Against War: Resisting Empire and the Canadian Mission in Afghanistan

In-depth Report:

It is now five years since Canadian troops were first deployed to Afghanistan, entering from the outset into a combat position. Canada moved into a war in Afghanistan without any Parliamentary sanction or debate. The Liberal government of Prime Minister Jean Chretien engineered both an endorsement and accommodation to the American ‘war on terror’ by moving into Afghanistan without directly supporting the American invasion and occupation of Iraq. The policy was a classic case of Canada trying to have it both ways. The Canadian mission in Afghanistan was thus begun with neither wide discussion and even minimal accountability nor strategic thought. It was undertaken to affirm Canada as the American empire’s key ally. In this case, Canada would act would support U.S. and western imperialism under the rubric of a NATO mission given legitimacy by a resolution rammed through the UN Security Council in the wake of 9/11, when rational and calm debate and analysis was completely foregone.

Prime Ministers Paul Martin and Stephen Harper both subsequently raised Canada’s commitments to the Afghanistan mission in terms of troop levels, arms expenditures, and operational deployments. Notably, Canada moved into a forward combat position in Southern Afghanistan in the winter of 2006 to directly engage Taliban forces. Canada is scheduled to play a larger role in the NATO command structure. Relative to domestic population levels, more Canadians have been killed in Afghanistan than any other of the NATO allies. And more Canadian soldiers, as well as civilian officials, will be killed in the coming months, given the chaos that is continuing to spiral upward in Afghanistan and, indeed, across the Middle East.

There are other disturbing aspects of the Canadian deployment that the government of Canada has been less than forthcoming about. Canada will soon be at war in Afghanistan as long as any war Canada has fought in, notably WW II. The Canadian mission is primarily combat and not development-related, with only about 10 percent of expenditures being related to development work. The Karzai government in Kabul being defended has no real democratic mandate. It is a cesspool of corruption, with aid moneys transferred and taxes collected soon vanishing into any number of pockets. The so-called Afghan parliament is full of ex-Taliban and warlords. The government is making next to no progress on women’s and human rights. The Canadian Senate Standing Committee on National Security and Defence, in its February report, Canadian Troops in Afghanistan: Taking a Hard Look at A Hard Mission, came to most of these same conclusions. It all but admitted that the war cannot be ‘won’ (in the eyes of a foreign military force intervening in another country). But the Senators then illogically concluded that Canada must stick it out because of the need to support NATO allies and for peace and security. Yet, the Senate Report itself had just observed what is apparent to all but the willfully ignorant: the war and conflict is spreading, as is the range and violence of various terrorist acts. It is the ideological need to support NATO, as one of the foremost institutions of western militarism and imperialism, re-engineered in the post-cold war period to project military power into wayward states in the ‘global south’, that remains at the heart of the Canadian intervention in Afghanistan. When a mission lacks justification and is faltering, as with the Canadian and NATO mission in Afghanistan, all that is left is for the bankrupt rulers to assert, as they so often have in the past, that ‘war is peace’.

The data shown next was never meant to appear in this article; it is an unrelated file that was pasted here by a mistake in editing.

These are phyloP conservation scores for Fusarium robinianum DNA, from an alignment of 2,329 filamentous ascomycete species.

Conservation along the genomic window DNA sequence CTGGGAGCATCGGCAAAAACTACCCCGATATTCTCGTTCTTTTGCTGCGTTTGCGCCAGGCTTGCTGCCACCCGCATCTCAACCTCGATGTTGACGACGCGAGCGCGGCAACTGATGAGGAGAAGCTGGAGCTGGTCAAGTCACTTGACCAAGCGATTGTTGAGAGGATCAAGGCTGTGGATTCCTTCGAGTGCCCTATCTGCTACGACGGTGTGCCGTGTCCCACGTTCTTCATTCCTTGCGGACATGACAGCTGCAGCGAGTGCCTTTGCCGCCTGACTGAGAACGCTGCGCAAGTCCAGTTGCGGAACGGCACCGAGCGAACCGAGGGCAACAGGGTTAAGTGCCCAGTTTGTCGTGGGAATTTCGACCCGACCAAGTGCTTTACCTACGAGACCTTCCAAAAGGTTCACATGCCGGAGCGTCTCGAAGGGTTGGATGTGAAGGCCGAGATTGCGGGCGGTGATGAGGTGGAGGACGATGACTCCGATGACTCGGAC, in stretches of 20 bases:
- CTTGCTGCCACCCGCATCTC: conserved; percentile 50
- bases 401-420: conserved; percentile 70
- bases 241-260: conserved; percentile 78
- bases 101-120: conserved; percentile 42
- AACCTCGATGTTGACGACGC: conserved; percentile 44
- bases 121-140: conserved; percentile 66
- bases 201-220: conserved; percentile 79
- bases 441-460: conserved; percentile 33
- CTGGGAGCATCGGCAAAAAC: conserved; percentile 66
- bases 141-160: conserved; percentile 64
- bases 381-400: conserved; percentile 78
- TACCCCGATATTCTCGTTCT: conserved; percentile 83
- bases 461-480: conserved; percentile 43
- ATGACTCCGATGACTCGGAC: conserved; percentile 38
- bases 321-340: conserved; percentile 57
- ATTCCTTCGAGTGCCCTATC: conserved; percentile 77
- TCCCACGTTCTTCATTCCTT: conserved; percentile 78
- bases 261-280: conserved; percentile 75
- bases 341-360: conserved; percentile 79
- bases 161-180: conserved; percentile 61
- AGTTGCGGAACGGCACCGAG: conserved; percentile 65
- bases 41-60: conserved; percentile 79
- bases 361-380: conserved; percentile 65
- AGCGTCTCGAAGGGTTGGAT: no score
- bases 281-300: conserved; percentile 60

The Canadian war in Afghanistan has been barely discussed in Parliament, with only the briefest debate in May 2006 on a motion extending the Canadian mission. A much deeper process of discussion, education, and mobilization needs to ensue across Canada. The Canadian Peace Alliance and other peace groups have called for nation-wide demonstrations across Canada for March 17. We must begin to work toward that now in our workplaces and communities across the country.

We are supporting an anti-war teach-in at York University on February 22 as part of this process. And we are calling on university, college and high school campuses across Canada to engage in similar teach-ins. Anti-war activists, students and professors, workers and all citizens simply concerned with democracy, peace, international restraints on militarism, and democratic sovereignty must work to build a wide opposition against the war. We need to bring Canadian troops home and get them out of Afghanistan, and get NATO and American troops out of Iraq and the Middle East.

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